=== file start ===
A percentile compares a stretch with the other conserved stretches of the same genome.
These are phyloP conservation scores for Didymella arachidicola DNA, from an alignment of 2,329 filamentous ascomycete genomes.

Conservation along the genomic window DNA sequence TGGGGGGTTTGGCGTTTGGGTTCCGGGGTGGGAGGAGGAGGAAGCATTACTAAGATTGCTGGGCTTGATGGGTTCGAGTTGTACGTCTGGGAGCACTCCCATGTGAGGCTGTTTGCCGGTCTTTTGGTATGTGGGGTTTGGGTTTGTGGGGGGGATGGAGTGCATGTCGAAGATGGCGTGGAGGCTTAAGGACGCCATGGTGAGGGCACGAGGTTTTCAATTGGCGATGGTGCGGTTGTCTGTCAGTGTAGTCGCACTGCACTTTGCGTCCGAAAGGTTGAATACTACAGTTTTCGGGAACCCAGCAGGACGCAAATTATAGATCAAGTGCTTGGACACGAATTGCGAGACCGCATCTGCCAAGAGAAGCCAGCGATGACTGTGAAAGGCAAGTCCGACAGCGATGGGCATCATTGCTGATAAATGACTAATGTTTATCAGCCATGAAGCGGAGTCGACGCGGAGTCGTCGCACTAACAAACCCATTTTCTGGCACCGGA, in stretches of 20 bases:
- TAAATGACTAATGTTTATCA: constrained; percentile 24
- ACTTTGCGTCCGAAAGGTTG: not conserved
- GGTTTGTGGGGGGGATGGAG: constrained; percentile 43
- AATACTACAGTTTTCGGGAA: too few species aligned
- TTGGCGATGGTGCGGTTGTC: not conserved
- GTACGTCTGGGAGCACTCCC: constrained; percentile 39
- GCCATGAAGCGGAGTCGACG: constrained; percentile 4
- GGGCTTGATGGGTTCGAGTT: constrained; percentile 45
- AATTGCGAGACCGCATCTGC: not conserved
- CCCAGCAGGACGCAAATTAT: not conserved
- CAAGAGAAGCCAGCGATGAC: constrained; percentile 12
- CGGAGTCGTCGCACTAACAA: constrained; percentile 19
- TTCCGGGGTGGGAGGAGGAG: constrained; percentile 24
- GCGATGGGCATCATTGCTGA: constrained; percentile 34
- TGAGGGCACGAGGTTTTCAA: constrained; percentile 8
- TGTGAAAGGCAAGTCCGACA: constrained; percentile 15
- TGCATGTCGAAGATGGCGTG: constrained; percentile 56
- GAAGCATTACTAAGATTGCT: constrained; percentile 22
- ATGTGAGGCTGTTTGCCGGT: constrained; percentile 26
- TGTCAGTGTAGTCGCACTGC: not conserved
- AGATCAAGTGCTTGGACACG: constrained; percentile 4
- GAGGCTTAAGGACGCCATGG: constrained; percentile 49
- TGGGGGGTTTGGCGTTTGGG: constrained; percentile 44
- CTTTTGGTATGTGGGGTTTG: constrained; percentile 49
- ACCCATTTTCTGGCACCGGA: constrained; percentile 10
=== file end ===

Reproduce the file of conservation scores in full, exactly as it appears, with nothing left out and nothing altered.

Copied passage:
A percentile compares a stretch with the other conserved stretches of the same genome.
These are phyloP conservation scores for Didymella arachidicola DNA, from an alignment of 2,329 filamentous ascomycete genomes.

Conservation along the genomic window DNA sequence TGGGGGGTTTGGCGTTTGGGTTCCGGGGTGGGAGGAGGAGGAAGCATTACTAAGATTGCTGGGCTTGATGGGTTCGAGTTGTACGTCTGGGAGCACTCCCATGTGAGGCTGTTTGCCGGTCTTTTGGTATGTGGGGTTTGGGTTTGTGGGGGGGATGGAGTGCATGTCGAAGATGGCGTGGAGGCTTAAGGACGCCATGGTGAGGGCACGAGGTTTTCAATTGGCGATGGTGCGGTTGTCTGTCAGTGTAGTCGCACTGCACTTTGCGTCCGAAAGGTTGAATACTACAGTTTTCGGGAACCCAGCAGGACGCAAATTATAGATCAAGTGCTTGGACACGAATTGCGAGACCGCATCTGCCAAGAGAAGCCAGCGATGACTGTGAAAGGCAAGTCCGACAGCGATGGGCATCATTGCTGATAAATGACTAATGTTTATCAGCCATGAAGCGGAGTCGACGCGGAGTCGTCGCACTAACAAACCCATTTTCTGGCACCGGA, in stretches of 20 bases:
- TAAATGACTAATGTTTATCA: constrained; percentile 24
- ACTTTGCGTCCGAAAGGTTG: not conserved
- GGTTTGTGGGGGGGATGGAG: constrained; percentile 43
- AATACTACAGTTTTCGGGAA: too few species aligned
- TTGGCGATGGTGCGGTTGTC: not conserved
- GTACGTCTGGGAGCACTCCC: constrained; percentile 39
- GCCATGAAGCGGAGTCGACG: constrained; percentile 4
- GGGCTTGATGGGTTCGAGTT: constrained; percentile 45
- AATTGCGAGACCGCATCTGC: not conserved
- CCCAGCAGGACGCAAATTAT: not conserved
- CAAGAGAAGCCAGCGATGAC: constrained; percentile 12
- CGGAGTCGTCGCACTAACAA: constrained; percentile 19
- TTCCGGGGTGGGAGGAGGAG: constrained; percentile 24
- GCGATGGGCATCATTGCTGA: constrained; percentile 34
- TGAGGGCACGAGGTTTTCAA: constrained; percentile 8
- TGTGAAAGGCAAGTCCGACA: constrained; percentile 15
- TGCATGTCGAAGATGGCGTG: constrained; percentile 56
- GAAGCATTACTAAGATTGCT: constrained; percentile 22
- ATGTGAGGCTGTTTGCCGGT: constrained; percentile 26
- TGTCAGTGTAGTCGCACTGC: not conserved
- AGATCAAGTGCTTGGACACG: constrained; percentile 4
- GAGGCTTAAGGACGCCATGG: constrained; percentile 49
- TGGGGGGTTTGGCGTTTGGG: constrained; percentile 44
- CTTTTGGTATGTGGGGTTTG: constrained; percentile 49
- ACCCATTTTCTGGCACCGGA: constrained; percentile 10